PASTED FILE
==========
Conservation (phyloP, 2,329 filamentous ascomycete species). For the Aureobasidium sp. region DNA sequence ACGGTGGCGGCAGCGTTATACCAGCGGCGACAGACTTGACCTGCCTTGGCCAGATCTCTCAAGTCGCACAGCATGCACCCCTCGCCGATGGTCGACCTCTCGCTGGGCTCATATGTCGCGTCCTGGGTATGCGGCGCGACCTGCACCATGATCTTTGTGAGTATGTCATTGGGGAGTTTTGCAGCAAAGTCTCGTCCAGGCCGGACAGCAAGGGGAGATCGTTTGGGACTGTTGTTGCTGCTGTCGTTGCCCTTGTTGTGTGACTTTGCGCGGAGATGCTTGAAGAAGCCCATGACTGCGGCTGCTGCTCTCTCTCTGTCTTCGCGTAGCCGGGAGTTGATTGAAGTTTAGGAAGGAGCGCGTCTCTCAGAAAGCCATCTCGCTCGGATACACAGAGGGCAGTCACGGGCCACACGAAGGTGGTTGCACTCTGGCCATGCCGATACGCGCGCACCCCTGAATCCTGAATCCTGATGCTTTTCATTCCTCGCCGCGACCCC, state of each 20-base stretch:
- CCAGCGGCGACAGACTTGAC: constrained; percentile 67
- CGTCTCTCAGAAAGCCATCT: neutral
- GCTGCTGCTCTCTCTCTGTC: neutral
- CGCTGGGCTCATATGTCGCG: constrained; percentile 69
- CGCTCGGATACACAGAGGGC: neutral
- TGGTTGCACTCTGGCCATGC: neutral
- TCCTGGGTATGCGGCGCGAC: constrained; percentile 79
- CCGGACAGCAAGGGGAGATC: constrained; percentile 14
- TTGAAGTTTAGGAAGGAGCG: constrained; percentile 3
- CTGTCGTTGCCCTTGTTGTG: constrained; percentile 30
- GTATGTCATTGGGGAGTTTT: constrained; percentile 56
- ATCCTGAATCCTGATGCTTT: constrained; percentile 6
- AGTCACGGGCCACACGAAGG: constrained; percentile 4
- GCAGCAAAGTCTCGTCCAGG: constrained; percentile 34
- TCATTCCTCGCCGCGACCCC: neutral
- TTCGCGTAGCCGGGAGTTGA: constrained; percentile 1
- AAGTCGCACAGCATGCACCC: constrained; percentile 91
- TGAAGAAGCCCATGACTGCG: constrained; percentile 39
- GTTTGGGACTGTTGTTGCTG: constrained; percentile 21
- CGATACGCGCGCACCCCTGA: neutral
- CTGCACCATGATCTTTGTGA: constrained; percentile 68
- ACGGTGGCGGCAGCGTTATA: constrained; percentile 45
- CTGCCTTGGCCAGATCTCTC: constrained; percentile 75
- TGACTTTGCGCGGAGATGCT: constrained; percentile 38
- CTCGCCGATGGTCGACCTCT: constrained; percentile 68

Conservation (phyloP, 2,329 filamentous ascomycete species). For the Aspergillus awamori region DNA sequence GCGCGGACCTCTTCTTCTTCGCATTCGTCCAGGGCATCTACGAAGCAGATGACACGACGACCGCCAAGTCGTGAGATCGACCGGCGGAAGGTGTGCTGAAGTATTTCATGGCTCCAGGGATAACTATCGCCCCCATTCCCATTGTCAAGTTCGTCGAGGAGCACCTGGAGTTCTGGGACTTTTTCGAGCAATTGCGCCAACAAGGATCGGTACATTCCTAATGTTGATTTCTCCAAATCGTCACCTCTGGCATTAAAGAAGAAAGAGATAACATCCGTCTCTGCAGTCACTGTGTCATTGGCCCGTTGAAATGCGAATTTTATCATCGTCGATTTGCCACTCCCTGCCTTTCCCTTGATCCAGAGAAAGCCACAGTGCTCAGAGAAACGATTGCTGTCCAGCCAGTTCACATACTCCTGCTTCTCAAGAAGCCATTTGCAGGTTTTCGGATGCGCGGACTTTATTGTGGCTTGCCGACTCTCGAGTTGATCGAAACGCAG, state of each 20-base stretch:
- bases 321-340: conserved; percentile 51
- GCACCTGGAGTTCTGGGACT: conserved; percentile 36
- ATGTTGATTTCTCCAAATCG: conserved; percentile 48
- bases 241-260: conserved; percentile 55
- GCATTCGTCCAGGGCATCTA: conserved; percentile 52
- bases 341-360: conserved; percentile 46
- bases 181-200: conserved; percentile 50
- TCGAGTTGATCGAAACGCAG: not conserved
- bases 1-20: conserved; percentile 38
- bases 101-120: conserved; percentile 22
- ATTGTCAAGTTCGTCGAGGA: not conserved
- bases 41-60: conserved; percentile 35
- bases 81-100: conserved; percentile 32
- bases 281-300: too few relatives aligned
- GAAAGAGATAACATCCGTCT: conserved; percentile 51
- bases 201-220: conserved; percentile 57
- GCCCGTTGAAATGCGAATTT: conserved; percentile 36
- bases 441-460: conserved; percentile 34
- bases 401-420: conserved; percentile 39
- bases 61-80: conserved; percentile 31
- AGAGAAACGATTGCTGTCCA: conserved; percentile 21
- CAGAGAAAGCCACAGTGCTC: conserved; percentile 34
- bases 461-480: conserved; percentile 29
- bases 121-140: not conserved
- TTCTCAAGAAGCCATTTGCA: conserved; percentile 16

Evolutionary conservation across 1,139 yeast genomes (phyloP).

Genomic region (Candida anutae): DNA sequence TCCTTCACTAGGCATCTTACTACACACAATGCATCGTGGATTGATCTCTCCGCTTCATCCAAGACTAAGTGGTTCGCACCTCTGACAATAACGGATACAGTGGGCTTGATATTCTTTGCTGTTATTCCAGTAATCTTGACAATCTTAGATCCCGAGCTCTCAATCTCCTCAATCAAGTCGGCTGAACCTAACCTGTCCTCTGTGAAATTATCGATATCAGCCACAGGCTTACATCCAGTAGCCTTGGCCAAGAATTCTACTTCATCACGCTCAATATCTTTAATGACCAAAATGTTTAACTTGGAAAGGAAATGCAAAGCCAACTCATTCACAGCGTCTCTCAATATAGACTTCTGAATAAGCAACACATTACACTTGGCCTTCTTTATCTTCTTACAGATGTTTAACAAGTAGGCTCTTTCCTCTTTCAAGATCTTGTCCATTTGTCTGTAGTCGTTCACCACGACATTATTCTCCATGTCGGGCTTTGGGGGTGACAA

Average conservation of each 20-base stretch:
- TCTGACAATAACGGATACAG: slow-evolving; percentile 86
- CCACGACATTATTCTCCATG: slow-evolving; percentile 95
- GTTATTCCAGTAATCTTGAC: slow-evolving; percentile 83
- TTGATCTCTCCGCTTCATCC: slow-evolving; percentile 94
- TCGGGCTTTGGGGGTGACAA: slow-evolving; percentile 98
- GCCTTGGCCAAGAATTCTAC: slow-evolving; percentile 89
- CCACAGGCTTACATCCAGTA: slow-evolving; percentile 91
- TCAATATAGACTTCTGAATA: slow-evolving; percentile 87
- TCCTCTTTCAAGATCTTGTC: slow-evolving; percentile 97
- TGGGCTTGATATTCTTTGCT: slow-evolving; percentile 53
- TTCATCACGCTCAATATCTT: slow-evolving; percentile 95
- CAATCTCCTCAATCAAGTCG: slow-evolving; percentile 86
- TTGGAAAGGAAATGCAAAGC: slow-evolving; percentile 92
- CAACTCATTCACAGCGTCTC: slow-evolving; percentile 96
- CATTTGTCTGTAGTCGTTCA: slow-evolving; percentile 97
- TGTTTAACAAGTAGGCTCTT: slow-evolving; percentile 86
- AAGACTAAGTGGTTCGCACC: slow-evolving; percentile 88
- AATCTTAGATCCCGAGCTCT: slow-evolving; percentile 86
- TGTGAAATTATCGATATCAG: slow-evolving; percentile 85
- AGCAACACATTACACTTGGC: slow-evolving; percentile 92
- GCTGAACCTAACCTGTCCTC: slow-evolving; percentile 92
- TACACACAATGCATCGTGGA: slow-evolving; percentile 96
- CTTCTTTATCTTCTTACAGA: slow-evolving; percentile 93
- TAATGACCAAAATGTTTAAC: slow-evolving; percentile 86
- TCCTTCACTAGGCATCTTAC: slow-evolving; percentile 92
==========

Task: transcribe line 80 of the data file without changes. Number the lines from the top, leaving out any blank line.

- TCCTTCACTAGGCATCTTAC: slow-evolving; percentile 92